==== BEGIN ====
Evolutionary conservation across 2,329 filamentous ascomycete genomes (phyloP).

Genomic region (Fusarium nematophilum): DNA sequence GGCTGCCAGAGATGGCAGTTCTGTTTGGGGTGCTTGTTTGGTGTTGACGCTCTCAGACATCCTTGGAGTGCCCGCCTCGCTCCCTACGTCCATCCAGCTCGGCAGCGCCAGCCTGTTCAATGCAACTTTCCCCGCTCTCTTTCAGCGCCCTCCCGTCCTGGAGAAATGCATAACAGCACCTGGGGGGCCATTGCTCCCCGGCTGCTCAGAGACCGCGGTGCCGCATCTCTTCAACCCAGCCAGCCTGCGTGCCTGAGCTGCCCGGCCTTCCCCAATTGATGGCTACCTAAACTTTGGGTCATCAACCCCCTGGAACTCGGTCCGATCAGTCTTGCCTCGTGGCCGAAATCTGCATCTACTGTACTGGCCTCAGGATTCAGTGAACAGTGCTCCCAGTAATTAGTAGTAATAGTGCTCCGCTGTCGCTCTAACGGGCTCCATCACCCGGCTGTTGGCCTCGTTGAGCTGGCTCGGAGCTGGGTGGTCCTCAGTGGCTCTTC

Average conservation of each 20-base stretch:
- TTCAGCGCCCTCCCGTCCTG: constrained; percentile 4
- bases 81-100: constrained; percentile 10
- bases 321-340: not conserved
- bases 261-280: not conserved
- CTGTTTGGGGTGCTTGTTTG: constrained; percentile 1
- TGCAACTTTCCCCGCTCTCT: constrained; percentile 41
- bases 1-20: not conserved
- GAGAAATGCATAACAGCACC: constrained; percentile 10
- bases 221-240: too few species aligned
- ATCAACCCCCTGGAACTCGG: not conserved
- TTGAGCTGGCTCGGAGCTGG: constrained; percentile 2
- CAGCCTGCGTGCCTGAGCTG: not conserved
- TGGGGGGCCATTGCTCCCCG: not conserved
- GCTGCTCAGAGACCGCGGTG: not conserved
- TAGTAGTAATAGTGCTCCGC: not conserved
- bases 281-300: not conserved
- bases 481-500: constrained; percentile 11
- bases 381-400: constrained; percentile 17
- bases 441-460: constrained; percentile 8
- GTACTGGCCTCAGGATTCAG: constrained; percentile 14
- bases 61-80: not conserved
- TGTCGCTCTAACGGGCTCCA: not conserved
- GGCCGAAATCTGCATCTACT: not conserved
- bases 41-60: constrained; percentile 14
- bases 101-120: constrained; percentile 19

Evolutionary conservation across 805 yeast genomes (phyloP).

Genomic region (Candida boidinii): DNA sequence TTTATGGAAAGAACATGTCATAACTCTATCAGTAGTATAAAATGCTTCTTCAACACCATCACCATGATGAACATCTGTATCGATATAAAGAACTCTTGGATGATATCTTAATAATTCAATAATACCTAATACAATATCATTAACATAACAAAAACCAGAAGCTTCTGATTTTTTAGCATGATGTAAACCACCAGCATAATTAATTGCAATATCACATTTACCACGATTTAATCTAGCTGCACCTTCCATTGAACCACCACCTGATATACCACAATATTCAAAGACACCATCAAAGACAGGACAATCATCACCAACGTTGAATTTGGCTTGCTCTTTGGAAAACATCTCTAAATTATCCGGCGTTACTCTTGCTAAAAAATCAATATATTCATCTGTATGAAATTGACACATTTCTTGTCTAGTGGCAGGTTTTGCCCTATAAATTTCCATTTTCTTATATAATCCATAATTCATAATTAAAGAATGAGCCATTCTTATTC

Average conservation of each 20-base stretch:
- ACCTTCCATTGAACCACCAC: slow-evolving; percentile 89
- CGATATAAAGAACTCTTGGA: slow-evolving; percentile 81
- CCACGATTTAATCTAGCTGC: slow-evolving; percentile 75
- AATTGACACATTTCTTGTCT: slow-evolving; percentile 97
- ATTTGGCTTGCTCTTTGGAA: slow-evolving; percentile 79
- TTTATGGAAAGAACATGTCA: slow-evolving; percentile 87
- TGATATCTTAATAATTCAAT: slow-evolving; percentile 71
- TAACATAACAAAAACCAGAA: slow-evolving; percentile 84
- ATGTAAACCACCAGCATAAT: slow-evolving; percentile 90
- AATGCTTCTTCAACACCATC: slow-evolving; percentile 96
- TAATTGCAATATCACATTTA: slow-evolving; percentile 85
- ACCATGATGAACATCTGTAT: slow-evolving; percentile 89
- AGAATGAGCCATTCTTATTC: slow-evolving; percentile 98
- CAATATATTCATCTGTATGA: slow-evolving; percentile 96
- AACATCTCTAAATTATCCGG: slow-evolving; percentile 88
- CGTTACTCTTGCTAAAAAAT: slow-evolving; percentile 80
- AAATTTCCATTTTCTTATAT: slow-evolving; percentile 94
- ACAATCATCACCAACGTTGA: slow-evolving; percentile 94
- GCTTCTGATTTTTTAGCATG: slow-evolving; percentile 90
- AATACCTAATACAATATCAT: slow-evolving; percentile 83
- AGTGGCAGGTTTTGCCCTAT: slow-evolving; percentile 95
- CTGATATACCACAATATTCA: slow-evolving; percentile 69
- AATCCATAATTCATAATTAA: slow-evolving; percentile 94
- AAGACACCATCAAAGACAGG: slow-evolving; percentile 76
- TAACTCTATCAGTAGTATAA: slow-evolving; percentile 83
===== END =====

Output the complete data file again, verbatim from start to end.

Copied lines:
Evolutionary conservation across 2,329 filamentous ascomycete genomes (phyloP).

Genomic region (Fusarium nematophilum): DNA sequence GGCTGCCAGAGATGGCAGTTCTGTTTGGGGTGCTTGTTTGGTGTTGACGCTCTCAGACATCCTTGGAGTGCCCGCCTCGCTCCCTACGTCCATCCAGCTCGGCAGCGCCAGCCTGTTCAATGCAACTTTCCCCGCTCTCTTTCAGCGCCCTCCCGTCCTGGAGAAATGCATAACAGCACCTGGGGGGCCATTGCTCCCCGGCTGCTCAGAGACCGCGGTGCCGCATCTCTTCAACCCAGCCAGCCTGCGTGCCTGAGCTGCCCGGCCTTCCCCAATTGATGGCTACCTAAACTTTGGGTCATCAACCCCCTGGAACTCGGTCCGATCAGTCTTGCCTCGTGGCCGAAATCTGCATCTACTGTACTGGCCTCAGGATTCAGTGAACAGTGCTCCCAGTAATTAGTAGTAATAGTGCTCCGCTGTCGCTCTAACGGGCTCCATCACCCGGCTGTTGGCCTCGTTGAGCTGGCTCGGAGCTGGGTGGTCCTCAGTGGCTCTTC

Average conservation of each 20-base stretch:
- TTCAGCGCCCTCCCGTCCTG: constrained; percentile 4
- bases 81-100: constrained; percentile 10
- bases 321-340: not conserved
- bases 261-280: not conserved
- CTGTTTGGGGTGCTTGTTTG: constrained; percentile 1
- TGCAACTTTCCCCGCTCTCT: constrained; percentile 41
- bases 1-20: not conserved
- GAGAAATGCATAACAGCACC: constrained; percentile 10
- bases 221-240: too few species aligned
- ATCAACCCCCTGGAACTCGG: not conserved
- TTGAGCTGGCTCGGAGCTGG: constrained; percentile 2
- CAGCCTGCGTGCCTGAGCTG: not conserved
- TGGGGGGCCATTGCTCCCCG: not conserved
- GCTGCTCAGAGACCGCGGTG: not conserved
- TAGTAGTAATAGTGCTCCGC: not conserved
- bases 281-300: not conserved
- bases 481-500: constrained; percentile 11
- bases 381-400: constrained; percentile 17
- bases 441-460: constrained; percentile 8
- GTACTGGCCTCAGGATTCAG: constrained; percentile 14
- bases 61-80: not conserved
- TGTCGCTCTAACGGGCTCCA: not conserved
- GGCCGAAATCTGCATCTACT: not conserved
- bases 41-60: constrained; percentile 14
- bases 101-120: constrained; percentile 19

Evolutionary conservation across 805 yeast genomes (phyloP).

Genomic region (Candida boidinii): DNA sequence TTTATGGAAAGAACATGTCATAACTCTATCAGTAGTATAAAATGCTTCTTCAACACCATCACCATGATGAACATCTGTATCGATATAAAGAACTCTTGGATGATATCTTAATAATTCAATAATACCTAATACAATATCATTAACATAACAAAAACCAGAAGCTTCTGATTTTTTAGCATGATGTAAACCACCAGCATAATTAATTGCAATATCACATTTACCACGATTTAATCTAGCTGCACCTTCCATTGAACCACCACCTGATATACCACAATATTCAAAGACACCATCAAAGACAGGACAATCATCACCAACGTTGAATTTGGCTTGCTCTTTGGAAAACATCTCTAAATTATCCGGCGTTACTCTTGCTAAAAAATCAATATATTCATCTGTATGAAATTGACACATTTCTTGTCTAGTGGCAGGTTTTGCCCTATAAATTTCCATTTTCTTATATAATCCATAATTCATAATTAAAGAATGAGCCATTCTTATTC

Average conservation of each 20-base stretch:
- ACCTTCCATTGAACCACCAC: slow-evolving; percentile 89
- CGATATAAAGAACTCTTGGA: slow-evolving; percentile 81
- CCACGATTTAATCTAGCTGC: slow-evolving; percentile 75
- AATTGACACATTTCTTGTCT: slow-evolving; percentile 97
- ATTTGGCTTGCTCTTTGGAA: slow-evolving; percentile 79
- TTTATGGAAAGAACATGTCA: slow-evolving; percentile 87
- TGATATCTTAATAATTCAAT: slow-evolving; percentile 71
- TAACATAACAAAAACCAGAA: slow-evolving; percentile 84
- ATGTAAACCACCAGCATAAT: slow-evolving; percentile 90
- AATGCTTCTTCAACACCATC: slow-evolving; percentile 96
- TAATTGCAATATCACATTTA: slow-evolving; percentile 85
- ACCATGATGAACATCTGTAT: slow-evolving; percentile 89
- AGAATGAGCCATTCTTATTC: slow-evolving; percentile 98
- CAATATATTCATCTGTATGA: slow-evolving; percentile 96
- AACATCTCTAAATTATCCGG: slow-evolving; percentile 88
- CGTTACTCTTGCTAAAAAAT: slow-evolving; percentile 80
- AAATTTCCATTTTCTTATAT: slow-evolving; percentile 94
- ACAATCATCACCAACGTTGA: slow-evolving; percentile 94
- GCTTCTGATTTTTTAGCATG: slow-evolving; percentile 90
- AATACCTAATACAATATCAT: slow-evolving; percentile 83
- AGTGGCAGGTTTTGCCCTAT: slow-evolving; percentile 95
- CTGATATACCACAATATTCA: slow-evolving; percentile 69
- AATCCATAATTCATAATTAA: slow-evolving; percentile 94
- AAGACACCATCAAAGACAGG: slow-evolving; percentile 76
- TAACTCTATCAGTAGTATAA: slow-evolving; percentile 83